Some astronomers have suggested that the real action of environmental alteration is going on in group environments rather than clusters. Some groups show X-ray emission, indicating an intra-group medium (IGM, also known as inter-galactic medium) that may cause ram-pressure stripping, or a milder form known as starvation or strangulation. Tidal interactions are likely to be more important in groups because of lower galaxy velocities.

The Undergraduate ALFALFA Team Groups Project is investigating these issues via ALFALFA observations, optical observations of star formation at Kitt Peak National Observatory, and by examining public archives of optical and x-ray observations. However given the selection effect of the ALFALFA observing time, we do not have good values of HI masses for a large number of galaxies that are known to be star-forming from the Hα imaging or SDSS spectra. We hope to probe deeper with L-band Wide observations so that we can compare gas contents and star formation rates across a wide variety of environments and establish the local density at which star formation quenching becomes important.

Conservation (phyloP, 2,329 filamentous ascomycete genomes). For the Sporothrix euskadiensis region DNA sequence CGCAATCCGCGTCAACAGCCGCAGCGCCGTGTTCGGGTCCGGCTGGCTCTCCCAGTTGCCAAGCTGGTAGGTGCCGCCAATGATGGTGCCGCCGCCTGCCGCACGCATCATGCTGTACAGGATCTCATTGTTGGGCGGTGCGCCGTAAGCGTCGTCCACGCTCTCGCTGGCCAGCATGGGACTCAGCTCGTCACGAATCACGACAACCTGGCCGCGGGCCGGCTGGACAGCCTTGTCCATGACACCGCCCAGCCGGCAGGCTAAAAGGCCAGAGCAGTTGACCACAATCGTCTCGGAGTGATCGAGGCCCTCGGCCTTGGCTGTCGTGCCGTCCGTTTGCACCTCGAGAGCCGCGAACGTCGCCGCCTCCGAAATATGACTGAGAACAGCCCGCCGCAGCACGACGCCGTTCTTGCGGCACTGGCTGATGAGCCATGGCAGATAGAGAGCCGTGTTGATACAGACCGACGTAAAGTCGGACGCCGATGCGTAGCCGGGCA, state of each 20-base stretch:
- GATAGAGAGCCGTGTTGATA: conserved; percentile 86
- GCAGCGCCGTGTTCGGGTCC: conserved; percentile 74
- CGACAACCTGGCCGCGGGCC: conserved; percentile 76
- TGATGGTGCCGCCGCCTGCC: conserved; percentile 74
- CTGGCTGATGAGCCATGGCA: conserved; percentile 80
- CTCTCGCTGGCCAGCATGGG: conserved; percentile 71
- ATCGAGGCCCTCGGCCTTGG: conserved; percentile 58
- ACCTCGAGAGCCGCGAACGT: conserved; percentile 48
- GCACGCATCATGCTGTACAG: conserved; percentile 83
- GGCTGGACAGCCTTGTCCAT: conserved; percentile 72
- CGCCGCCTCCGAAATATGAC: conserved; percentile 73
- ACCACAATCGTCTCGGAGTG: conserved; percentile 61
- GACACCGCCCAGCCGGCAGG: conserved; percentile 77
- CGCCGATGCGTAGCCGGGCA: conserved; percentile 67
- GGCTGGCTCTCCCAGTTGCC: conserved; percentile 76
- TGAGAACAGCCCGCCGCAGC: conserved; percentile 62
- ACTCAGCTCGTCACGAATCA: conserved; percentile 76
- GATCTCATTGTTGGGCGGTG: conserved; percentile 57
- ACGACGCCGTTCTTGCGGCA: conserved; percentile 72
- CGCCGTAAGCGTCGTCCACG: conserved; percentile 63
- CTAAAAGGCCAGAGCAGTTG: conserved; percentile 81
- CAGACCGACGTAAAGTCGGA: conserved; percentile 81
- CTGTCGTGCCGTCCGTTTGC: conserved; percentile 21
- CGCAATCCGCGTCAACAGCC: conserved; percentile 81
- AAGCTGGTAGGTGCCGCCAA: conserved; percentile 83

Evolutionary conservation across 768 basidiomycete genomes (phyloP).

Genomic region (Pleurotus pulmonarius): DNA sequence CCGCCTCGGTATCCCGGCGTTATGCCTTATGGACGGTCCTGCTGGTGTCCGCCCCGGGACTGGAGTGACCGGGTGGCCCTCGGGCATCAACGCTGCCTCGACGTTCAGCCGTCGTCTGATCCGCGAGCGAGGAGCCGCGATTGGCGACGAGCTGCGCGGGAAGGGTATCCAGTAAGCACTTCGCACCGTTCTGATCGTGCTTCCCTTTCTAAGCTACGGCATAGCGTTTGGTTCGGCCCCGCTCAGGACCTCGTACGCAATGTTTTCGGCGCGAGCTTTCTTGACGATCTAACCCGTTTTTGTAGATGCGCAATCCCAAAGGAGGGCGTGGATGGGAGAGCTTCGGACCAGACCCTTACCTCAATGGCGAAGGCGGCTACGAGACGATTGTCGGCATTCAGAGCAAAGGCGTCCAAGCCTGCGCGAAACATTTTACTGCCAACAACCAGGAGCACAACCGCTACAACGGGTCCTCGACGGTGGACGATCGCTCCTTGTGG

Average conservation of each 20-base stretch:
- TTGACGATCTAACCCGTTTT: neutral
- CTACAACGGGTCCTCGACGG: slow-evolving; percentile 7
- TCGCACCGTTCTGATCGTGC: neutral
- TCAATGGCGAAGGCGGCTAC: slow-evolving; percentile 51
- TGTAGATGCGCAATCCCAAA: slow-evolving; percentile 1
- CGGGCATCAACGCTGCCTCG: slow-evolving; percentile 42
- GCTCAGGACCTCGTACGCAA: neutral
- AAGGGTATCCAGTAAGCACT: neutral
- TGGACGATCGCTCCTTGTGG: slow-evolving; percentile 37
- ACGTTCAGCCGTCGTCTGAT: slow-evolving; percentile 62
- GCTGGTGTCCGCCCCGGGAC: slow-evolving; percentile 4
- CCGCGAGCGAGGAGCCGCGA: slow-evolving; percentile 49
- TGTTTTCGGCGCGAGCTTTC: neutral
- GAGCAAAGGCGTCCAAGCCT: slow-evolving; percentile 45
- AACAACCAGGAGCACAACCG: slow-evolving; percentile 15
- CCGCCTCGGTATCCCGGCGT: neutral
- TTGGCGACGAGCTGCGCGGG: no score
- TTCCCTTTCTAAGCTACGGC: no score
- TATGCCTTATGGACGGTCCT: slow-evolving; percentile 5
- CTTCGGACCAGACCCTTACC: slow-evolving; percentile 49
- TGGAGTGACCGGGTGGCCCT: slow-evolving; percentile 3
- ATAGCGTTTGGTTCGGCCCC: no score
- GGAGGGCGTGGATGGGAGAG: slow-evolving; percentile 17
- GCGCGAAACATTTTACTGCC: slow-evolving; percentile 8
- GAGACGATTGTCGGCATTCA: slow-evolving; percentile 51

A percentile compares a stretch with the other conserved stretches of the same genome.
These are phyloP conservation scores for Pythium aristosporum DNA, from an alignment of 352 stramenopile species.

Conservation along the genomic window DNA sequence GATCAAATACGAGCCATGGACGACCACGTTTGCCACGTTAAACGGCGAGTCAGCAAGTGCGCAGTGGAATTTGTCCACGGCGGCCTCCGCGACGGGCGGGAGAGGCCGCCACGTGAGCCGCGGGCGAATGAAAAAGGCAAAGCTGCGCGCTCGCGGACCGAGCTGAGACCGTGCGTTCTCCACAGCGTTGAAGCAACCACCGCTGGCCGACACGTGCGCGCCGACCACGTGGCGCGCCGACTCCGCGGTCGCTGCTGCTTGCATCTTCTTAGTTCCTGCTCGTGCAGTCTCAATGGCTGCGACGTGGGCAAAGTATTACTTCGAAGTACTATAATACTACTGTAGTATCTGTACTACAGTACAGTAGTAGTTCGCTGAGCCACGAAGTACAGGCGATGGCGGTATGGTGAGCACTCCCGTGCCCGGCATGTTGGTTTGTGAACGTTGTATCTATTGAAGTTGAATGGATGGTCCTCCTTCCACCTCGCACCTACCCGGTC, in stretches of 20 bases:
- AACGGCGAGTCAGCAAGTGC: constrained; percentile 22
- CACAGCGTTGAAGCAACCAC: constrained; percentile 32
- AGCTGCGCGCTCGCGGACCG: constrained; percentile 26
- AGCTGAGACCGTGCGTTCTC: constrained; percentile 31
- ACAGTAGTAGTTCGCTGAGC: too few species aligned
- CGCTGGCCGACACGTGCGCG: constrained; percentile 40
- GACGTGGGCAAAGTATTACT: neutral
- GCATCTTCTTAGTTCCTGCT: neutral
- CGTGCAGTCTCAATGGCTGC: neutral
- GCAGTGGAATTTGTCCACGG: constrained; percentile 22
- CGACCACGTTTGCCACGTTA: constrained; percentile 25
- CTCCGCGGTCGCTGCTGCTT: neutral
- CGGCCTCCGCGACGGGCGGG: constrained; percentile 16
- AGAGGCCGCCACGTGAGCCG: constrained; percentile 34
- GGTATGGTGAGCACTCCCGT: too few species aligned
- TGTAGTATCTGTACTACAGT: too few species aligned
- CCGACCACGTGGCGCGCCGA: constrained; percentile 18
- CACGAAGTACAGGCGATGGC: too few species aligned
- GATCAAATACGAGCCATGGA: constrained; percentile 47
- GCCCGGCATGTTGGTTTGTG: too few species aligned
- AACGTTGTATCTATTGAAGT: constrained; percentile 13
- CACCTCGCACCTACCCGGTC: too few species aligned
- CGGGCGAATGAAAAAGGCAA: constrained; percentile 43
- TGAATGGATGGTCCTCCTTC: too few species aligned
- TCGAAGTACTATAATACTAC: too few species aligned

Question: Can you think of another reason why populations of galaxies may be different in different environments? Hint: what assumptions have we made when we talk about "transformation" of galaxies?

This page created by and for the members of the ALFALFA Survey Undergraduate team

Last modified: Thu Nov 7 18:37:07 EST 2013 by becky